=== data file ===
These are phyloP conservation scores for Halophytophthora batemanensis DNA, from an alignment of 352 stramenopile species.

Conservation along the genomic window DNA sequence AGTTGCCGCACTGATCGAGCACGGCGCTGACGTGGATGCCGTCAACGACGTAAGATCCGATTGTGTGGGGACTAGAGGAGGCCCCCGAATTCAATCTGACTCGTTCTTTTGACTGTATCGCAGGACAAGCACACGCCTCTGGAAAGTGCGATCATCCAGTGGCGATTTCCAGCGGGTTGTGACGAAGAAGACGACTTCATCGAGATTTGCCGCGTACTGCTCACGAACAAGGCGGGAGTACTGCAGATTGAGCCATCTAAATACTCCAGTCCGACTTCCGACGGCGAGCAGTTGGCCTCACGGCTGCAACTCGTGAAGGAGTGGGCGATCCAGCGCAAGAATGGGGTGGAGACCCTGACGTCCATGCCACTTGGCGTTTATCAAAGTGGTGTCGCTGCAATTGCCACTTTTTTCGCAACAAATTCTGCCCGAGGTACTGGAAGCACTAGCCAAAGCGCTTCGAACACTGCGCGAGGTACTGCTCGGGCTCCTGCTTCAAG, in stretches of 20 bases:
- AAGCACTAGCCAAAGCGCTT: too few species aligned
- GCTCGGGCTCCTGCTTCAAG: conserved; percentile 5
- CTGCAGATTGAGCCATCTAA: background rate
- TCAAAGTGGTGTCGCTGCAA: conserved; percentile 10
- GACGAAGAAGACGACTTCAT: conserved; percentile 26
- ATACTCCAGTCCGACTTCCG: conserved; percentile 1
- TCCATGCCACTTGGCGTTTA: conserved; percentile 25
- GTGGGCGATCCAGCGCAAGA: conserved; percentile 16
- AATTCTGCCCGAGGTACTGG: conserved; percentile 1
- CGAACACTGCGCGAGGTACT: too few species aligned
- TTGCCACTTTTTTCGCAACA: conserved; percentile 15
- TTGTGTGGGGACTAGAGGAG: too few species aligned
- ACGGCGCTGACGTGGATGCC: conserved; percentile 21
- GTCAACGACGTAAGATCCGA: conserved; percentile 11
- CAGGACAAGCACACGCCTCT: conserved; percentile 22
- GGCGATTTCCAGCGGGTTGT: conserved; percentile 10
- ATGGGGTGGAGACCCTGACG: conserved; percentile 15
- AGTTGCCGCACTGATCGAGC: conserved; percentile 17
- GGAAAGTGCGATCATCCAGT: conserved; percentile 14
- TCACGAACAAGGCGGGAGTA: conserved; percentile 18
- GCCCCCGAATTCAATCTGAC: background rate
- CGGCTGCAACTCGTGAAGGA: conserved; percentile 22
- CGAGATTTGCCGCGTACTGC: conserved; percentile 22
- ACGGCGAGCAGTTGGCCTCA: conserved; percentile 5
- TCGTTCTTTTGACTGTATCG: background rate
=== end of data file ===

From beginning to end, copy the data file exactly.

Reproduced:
These are phyloP conservation scores for Halophytophthora batemanensis DNA, from an alignment of 352 stramenopile species.

Conservation along the genomic window DNA sequence AGTTGCCGCACTGATCGAGCACGGCGCTGACGTGGATGCCGTCAACGACGTAAGATCCGATTGTGTGGGGACTAGAGGAGGCCCCCGAATTCAATCTGACTCGTTCTTTTGACTGTATCGCAGGACAAGCACACGCCTCTGGAAAGTGCGATCATCCAGTGGCGATTTCCAGCGGGTTGTGACGAAGAAGACGACTTCATCGAGATTTGCCGCGTACTGCTCACGAACAAGGCGGGAGTACTGCAGATTGAGCCATCTAAATACTCCAGTCCGACTTCCGACGGCGAGCAGTTGGCCTCACGGCTGCAACTCGTGAAGGAGTGGGCGATCCAGCGCAAGAATGGGGTGGAGACCCTGACGTCCATGCCACTTGGCGTTTATCAAAGTGGTGTCGCTGCAATTGCCACTTTTTTCGCAACAAATTCTGCCCGAGGTACTGGAAGCACTAGCCAAAGCGCTTCGAACACTGCGCGAGGTACTGCTCGGGCTCCTGCTTCAAG, in stretches of 20 bases:
- AAGCACTAGCCAAAGCGCTT: too few species aligned
- GCTCGGGCTCCTGCTTCAAG: conserved; percentile 5
- CTGCAGATTGAGCCATCTAA: background rate
- TCAAAGTGGTGTCGCTGCAA: conserved; percentile 10
- GACGAAGAAGACGACTTCAT: conserved; percentile 26
- ATACTCCAGTCCGACTTCCG: conserved; percentile 1
- TCCATGCCACTTGGCGTTTA: conserved; percentile 25
- GTGGGCGATCCAGCGCAAGA: conserved; percentile 16
- AATTCTGCCCGAGGTACTGG: conserved; percentile 1
- CGAACACTGCGCGAGGTACT: too few species aligned
- TTGCCACTTTTTTCGCAACA: conserved; percentile 15
- TTGTGTGGGGACTAGAGGAG: too few species aligned
- ACGGCGCTGACGTGGATGCC: conserved; percentile 21
- GTCAACGACGTAAGATCCGA: conserved; percentile 11
- CAGGACAAGCACACGCCTCT: conserved; percentile 22
- GGCGATTTCCAGCGGGTTGT: conserved; percentile 10
- ATGGGGTGGAGACCCTGACG: conserved; percentile 15
- AGTTGCCGCACTGATCGAGC: conserved; percentile 17
- GGAAAGTGCGATCATCCAGT: conserved; percentile 14
- TCACGAACAAGGCGGGAGTA: conserved; percentile 18
- GCCCCCGAATTCAATCTGAC: background rate
- CGGCTGCAACTCGTGAAGGA: conserved; percentile 22
- CGAGATTTGCCGCGTACTGC: conserved; percentile 22
- ACGGCGAGCAGTTGGCCTCA: conserved; percentile 5
- TCGTTCTTTTGACTGTATCG: background rate